Strong British and German demand boost maiden Sky results

Strong British and German demand boost maiden Sky results
Updated 04 February 2015

Strong British and German demand boost maiden Sky results

Strong British and German demand boost maiden Sky results

LONDON: Strong demand for pay TV in Britain and a record jump in German customers helped Sky Plc post better-than-expected first-half profit in its first results as a European group.
Sky, which formed from the combination of Britain’s BSkyB, Sky Deutschland and Sky Italia to serve 20 million customers in Europe, said it had also seen a significant decline in the number of people leaving the platform.
The firm’s shares rose 3 percent on the back of a 16 percent rise in first-half adjusted operating profit, which puts it in a strong position ahead of a key auction of English Premier League live soccer broadcast rights, which starts later this week.
“Alongside our continued strength in the UK and Ireland, the acquisition of Sky Italia and Sky Deutschland gives us an expanded opportunity for growth,” CEO Jeremy Darroch said. “Both businesses had a strong quarter.”
Having seen off a string of challengers to now dominate its home market, BSkyB in June embarked on a plan to enter Germany, Austria and Italy by buying Rupert Murdoch’s assets in those markets, countries where pay TV is not yet as popular, or profitable.
The first set of results as a combined company showed the group may have got its timing right.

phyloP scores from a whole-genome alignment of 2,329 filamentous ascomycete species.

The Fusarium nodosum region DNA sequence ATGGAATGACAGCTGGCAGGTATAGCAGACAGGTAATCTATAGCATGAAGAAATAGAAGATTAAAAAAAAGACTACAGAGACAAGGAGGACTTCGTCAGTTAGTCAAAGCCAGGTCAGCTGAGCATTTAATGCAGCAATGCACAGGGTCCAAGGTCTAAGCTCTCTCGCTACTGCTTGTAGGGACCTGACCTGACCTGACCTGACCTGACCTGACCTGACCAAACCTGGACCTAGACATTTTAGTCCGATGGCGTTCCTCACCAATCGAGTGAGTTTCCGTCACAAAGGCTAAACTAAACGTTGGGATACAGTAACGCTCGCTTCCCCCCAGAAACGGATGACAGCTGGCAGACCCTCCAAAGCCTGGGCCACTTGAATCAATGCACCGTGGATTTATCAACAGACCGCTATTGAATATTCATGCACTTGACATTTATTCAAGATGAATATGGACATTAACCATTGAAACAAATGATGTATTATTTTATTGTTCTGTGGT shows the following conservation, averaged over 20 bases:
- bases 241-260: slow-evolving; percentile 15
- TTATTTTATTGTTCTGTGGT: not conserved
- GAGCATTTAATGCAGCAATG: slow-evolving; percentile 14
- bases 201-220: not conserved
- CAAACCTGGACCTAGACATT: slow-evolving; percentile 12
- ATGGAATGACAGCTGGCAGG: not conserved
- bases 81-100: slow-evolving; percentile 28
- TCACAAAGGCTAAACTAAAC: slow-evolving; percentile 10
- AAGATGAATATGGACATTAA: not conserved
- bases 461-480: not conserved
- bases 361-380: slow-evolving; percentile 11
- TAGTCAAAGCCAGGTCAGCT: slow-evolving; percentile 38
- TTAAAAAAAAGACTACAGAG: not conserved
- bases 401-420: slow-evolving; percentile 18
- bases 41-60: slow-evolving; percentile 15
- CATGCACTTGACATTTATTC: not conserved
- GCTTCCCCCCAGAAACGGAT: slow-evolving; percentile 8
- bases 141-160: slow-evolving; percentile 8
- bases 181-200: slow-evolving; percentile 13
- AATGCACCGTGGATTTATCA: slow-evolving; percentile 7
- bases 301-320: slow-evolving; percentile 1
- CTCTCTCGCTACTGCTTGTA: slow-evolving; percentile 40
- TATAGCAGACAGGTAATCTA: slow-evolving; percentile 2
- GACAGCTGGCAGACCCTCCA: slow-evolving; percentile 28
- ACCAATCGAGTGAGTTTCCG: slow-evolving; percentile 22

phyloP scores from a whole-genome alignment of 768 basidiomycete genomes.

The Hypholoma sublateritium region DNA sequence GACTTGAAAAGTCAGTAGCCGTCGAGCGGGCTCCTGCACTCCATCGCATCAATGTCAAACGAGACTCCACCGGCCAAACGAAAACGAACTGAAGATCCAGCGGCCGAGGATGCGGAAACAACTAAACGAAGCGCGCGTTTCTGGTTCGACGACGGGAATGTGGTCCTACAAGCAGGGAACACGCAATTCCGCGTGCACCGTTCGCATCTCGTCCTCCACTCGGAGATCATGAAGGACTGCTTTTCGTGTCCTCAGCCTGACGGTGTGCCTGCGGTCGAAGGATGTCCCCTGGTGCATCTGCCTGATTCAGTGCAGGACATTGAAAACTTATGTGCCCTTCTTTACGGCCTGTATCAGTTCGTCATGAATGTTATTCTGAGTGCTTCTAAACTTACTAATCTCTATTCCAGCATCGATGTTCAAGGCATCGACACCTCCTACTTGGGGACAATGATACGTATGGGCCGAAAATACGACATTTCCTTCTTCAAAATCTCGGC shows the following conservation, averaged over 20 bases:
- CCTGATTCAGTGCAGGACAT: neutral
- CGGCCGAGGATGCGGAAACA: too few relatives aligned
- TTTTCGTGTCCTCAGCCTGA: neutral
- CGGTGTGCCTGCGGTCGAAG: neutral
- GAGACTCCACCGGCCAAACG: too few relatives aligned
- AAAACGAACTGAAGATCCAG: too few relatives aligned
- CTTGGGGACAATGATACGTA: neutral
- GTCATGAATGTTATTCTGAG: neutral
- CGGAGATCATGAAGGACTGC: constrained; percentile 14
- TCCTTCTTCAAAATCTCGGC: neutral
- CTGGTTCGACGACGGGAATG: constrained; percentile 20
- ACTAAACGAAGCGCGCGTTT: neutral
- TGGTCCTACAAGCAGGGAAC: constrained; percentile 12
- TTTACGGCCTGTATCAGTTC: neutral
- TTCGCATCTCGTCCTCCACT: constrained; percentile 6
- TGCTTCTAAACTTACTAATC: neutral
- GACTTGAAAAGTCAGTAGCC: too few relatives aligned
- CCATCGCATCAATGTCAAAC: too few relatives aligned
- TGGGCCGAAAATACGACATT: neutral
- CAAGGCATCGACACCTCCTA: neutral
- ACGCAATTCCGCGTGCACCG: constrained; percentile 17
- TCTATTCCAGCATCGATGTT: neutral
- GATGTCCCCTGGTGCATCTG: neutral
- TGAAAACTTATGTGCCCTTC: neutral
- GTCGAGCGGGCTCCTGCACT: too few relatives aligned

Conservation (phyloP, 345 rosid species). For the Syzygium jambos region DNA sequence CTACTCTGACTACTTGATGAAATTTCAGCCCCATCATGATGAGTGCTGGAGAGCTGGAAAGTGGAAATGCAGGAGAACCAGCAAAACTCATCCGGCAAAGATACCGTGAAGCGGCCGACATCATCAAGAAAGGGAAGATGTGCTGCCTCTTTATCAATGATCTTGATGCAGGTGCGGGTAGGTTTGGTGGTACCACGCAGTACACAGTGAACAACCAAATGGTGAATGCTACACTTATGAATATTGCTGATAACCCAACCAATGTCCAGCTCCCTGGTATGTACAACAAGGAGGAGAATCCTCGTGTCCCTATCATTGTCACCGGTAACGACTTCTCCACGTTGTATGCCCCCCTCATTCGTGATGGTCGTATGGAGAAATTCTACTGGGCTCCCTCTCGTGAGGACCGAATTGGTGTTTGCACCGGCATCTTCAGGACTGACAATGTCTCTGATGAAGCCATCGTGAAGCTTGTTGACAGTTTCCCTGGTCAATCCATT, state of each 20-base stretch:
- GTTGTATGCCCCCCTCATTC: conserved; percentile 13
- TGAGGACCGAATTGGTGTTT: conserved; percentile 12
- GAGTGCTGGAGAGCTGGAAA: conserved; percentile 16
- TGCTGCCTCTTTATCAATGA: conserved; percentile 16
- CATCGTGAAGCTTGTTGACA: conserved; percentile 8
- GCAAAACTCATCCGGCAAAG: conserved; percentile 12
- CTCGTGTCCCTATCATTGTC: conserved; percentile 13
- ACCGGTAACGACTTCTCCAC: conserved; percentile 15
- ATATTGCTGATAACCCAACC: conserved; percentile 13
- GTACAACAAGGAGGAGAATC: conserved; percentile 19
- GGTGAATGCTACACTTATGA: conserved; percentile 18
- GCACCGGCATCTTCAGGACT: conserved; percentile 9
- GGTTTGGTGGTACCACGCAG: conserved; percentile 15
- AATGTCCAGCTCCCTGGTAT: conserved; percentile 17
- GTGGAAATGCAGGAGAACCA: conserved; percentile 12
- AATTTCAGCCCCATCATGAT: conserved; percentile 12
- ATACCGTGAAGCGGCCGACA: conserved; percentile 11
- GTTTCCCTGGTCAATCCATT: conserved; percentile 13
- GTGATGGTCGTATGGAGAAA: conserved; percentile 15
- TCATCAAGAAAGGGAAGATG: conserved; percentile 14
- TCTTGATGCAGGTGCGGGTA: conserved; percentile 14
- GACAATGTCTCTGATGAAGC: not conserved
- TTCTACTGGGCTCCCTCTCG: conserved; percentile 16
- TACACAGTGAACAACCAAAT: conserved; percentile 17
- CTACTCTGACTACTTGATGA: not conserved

Finance Director Andrew Griffith said Germany was the fastest growing pay-TV market in Europe as customers started to accept the merits of paying for programs instead of just taking free-to-air channels.
Sky added 204,000 new customers in Britain and Ireland in the second quarter, its highest growth in nine years. In Germany, it signed up 214,000 customers, 55 percent more than a year earlier and taking the German retail customer base past the 4 million mark. Italy had its best growth in 12 quarters, helped by fewer customers leaving the platform.
Darroch said the main driver of profit growth had come from Britain, with a small rise in Italy canceling out a small fall in Germany.
In total, Sky posted first-half adjusted operating profit of 675 million pounds ($1 billion), well ahead of forecasts of 644 million pounds in a consensus provided by the company.
Analysts said the strong results should give the shares a lift, following a period in which concerns over how much Sky will have to pay in the British soccer rights auction have weighed on sentiment.
“The strength of this update may cause some upward revisions to the market consensus, which currently stands at a hold,” Hargreaves Lansdown Stockbrokers said.